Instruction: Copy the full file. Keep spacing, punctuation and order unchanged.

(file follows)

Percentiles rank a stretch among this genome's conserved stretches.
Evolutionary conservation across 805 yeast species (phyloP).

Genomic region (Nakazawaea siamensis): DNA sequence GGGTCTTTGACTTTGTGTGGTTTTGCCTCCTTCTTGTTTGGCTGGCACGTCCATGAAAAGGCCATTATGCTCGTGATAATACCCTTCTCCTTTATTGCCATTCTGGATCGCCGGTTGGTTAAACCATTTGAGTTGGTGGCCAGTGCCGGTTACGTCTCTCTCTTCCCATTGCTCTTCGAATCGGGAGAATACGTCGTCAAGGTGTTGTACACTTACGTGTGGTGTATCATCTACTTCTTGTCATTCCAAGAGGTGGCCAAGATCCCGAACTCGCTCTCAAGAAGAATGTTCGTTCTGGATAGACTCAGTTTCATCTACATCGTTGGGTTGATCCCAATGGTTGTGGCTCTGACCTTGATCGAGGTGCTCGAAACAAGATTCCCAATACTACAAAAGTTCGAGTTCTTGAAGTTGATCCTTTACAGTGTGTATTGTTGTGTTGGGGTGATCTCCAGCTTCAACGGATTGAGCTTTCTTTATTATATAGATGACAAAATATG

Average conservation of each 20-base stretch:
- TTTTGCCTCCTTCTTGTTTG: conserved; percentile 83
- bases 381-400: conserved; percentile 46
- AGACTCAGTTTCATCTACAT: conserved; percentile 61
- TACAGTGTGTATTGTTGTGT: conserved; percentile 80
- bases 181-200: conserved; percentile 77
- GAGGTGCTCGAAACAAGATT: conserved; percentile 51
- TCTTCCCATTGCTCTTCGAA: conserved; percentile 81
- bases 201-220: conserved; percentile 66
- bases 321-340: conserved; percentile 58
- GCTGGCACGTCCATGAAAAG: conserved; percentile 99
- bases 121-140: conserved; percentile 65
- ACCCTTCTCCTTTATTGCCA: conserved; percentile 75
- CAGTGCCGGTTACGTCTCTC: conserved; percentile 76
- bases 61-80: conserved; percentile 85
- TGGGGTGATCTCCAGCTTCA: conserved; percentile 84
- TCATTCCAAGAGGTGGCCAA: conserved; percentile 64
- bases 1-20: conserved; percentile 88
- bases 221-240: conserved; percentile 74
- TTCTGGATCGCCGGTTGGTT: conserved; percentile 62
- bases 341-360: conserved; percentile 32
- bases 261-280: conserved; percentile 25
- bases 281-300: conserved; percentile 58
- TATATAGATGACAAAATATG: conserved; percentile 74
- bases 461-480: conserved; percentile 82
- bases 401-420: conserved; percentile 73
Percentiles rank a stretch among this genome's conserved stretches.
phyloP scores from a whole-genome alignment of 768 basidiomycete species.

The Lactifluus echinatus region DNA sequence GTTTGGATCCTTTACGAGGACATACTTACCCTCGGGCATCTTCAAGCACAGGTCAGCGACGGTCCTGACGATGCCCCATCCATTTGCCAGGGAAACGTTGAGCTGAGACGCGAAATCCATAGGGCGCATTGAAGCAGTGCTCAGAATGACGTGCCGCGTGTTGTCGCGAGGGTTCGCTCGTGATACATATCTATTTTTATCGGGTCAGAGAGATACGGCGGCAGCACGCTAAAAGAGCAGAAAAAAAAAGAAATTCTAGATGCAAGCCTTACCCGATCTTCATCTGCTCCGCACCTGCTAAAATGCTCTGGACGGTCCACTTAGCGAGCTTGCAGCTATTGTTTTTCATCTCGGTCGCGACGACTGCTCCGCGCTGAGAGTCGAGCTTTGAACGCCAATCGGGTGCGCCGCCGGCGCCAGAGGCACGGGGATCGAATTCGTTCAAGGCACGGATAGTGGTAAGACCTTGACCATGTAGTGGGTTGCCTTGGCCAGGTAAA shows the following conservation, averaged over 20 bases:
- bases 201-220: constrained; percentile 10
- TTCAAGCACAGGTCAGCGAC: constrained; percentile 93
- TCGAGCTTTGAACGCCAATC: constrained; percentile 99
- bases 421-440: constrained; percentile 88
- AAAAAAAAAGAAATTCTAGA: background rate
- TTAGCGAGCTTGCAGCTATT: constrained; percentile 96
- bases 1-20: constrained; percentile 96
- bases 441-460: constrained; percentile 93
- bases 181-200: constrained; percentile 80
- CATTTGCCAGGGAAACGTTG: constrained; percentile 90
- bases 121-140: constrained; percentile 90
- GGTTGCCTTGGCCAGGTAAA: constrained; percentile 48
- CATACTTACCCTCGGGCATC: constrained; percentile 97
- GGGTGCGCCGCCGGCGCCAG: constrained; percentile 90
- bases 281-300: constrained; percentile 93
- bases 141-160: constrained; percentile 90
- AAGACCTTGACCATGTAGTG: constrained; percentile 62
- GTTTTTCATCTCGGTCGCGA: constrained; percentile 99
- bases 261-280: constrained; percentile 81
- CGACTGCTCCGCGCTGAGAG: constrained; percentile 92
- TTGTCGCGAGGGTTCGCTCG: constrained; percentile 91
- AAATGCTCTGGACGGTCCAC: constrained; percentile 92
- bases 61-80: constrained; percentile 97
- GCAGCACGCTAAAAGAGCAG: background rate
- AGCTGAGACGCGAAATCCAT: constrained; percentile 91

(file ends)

Percentiles rank a stretch among this genome's conserved stretches.
Evolutionary conservation across 805 yeast species (phyloP).

Genomic region (Nakazawaea siamensis): DNA sequence GGGTCTTTGACTTTGTGTGGTTTTGCCTCCTTCTTGTTTGGCTGGCACGTCCATGAAAAGGCCATTATGCTCGTGATAATACCCTTCTCCTTTATTGCCATTCTGGATCGCCGGTTGGTTAAACCATTTGAGTTGGTGGCCAGTGCCGGTTACGTCTCTCTCTTCCCATTGCTCTTCGAATCGGGAGAATACGTCGTCAAGGTGTTGTACACTTACGTGTGGTGTATCATCTACTTCTTGTCATTCCAAGAGGTGGCCAAGATCCCGAACTCGCTCTCAAGAAGAATGTTCGTTCTGGATAGACTCAGTTTCATCTACATCGTTGGGTTGATCCCAATGGTTGTGGCTCTGACCTTGATCGAGGTGCTCGAAACAAGATTCCCAATACTACAAAAGTTCGAGTTCTTGAAGTTGATCCTTTACAGTGTGTATTGTTGTGTTGGGGTGATCTCCAGCTTCAACGGATTGAGCTTTCTTTATTATATAGATGACAAAATATG

Average conservation of each 20-base stretch:
- TTTTGCCTCCTTCTTGTTTG: conserved; percentile 83
- bases 381-400: conserved; percentile 46
- AGACTCAGTTTCATCTACAT: conserved; percentile 61
- TACAGTGTGTATTGTTGTGT: conserved; percentile 80
- bases 181-200: conserved; percentile 77
- GAGGTGCTCGAAACAAGATT: conserved; percentile 51
- TCTTCCCATTGCTCTTCGAA: conserved; percentile 81
- bases 201-220: conserved; percentile 66
- bases 321-340: conserved; percentile 58
- GCTGGCACGTCCATGAAAAG: conserved; percentile 99
- bases 121-140: conserved; percentile 65
- ACCCTTCTCCTTTATTGCCA: conserved; percentile 75
- CAGTGCCGGTTACGTCTCTC: conserved; percentile 76
- bases 61-80: conserved; percentile 85
- TGGGGTGATCTCCAGCTTCA: conserved; percentile 84
- TCATTCCAAGAGGTGGCCAA: conserved; percentile 64
- bases 1-20: conserved; percentile 88
- bases 221-240: conserved; percentile 74
- TTCTGGATCGCCGGTTGGTT: conserved; percentile 62
- bases 341-360: conserved; percentile 32
- bases 261-280: conserved; percentile 25
- bases 281-300: conserved; percentile 58
- TATATAGATGACAAAATATG: conserved; percentile 74
- bases 461-480: conserved; percentile 82
- bases 401-420: conserved; percentile 73
Percentiles rank a stretch among this genome's conserved stretches.
phyloP scores from a whole-genome alignment of 768 basidiomycete species.

The Lactifluus echinatus region DNA sequence GTTTGGATCCTTTACGAGGACATACTTACCCTCGGGCATCTTCAAGCACAGGTCAGCGACGGTCCTGACGATGCCCCATCCATTTGCCAGGGAAACGTTGAGCTGAGACGCGAAATCCATAGGGCGCATTGAAGCAGTGCTCAGAATGACGTGCCGCGTGTTGTCGCGAGGGTTCGCTCGTGATACATATCTATTTTTATCGGGTCAGAGAGATACGGCGGCAGCACGCTAAAAGAGCAGAAAAAAAAAGAAATTCTAGATGCAAGCCTTACCCGATCTTCATCTGCTCCGCACCTGCTAAAATGCTCTGGACGGTCCACTTAGCGAGCTTGCAGCTATTGTTTTTCATCTCGGTCGCGACGACTGCTCCGCGCTGAGAGTCGAGCTTTGAACGCCAATCGGGTGCGCCGCCGGCGCCAGAGGCACGGGGATCGAATTCGTTCAAGGCACGGATAGTGGTAAGACCTTGACCATGTAGTGGGTTGCCTTGGCCAGGTAAA shows the following conservation, averaged over 20 bases:
- bases 201-220: constrained; percentile 10
- TTCAAGCACAGGTCAGCGAC: constrained; percentile 93
- TCGAGCTTTGAACGCCAATC: constrained; percentile 99
- bases 421-440: constrained; percentile 88
- AAAAAAAAAGAAATTCTAGA: background rate
- TTAGCGAGCTTGCAGCTATT: constrained; percentile 96
- bases 1-20: constrained; percentile 96
- bases 441-460: constrained; percentile 93
- bases 181-200: constrained; percentile 80
- CATTTGCCAGGGAAACGTTG: constrained; percentile 90
- bases 121-140: constrained; percentile 90
- GGTTGCCTTGGCCAGGTAAA: constrained; percentile 48
- CATACTTACCCTCGGGCATC: constrained; percentile 97
- GGGTGCGCCGCCGGCGCCAG: constrained; percentile 90
- bases 281-300: constrained; percentile 93
- bases 141-160: constrained; percentile 90
- AAGACCTTGACCATGTAGTG: constrained; percentile 62
- GTTTTTCATCTCGGTCGCGA: constrained; percentile 99
- bases 261-280: constrained; percentile 81
- CGACTGCTCCGCGCTGAGAG: constrained; percentile 92
- TTGTCGCGAGGGTTCGCTCG: constrained; percentile 91
- AAATGCTCTGGACGGTCCAC: constrained; percentile 92
- bases 61-80: constrained; percentile 97
- GCAGCACGCTAAAAGAGCAG: background rate
- AGCTGAGACGCGAAATCCAT: constrained; percentile 91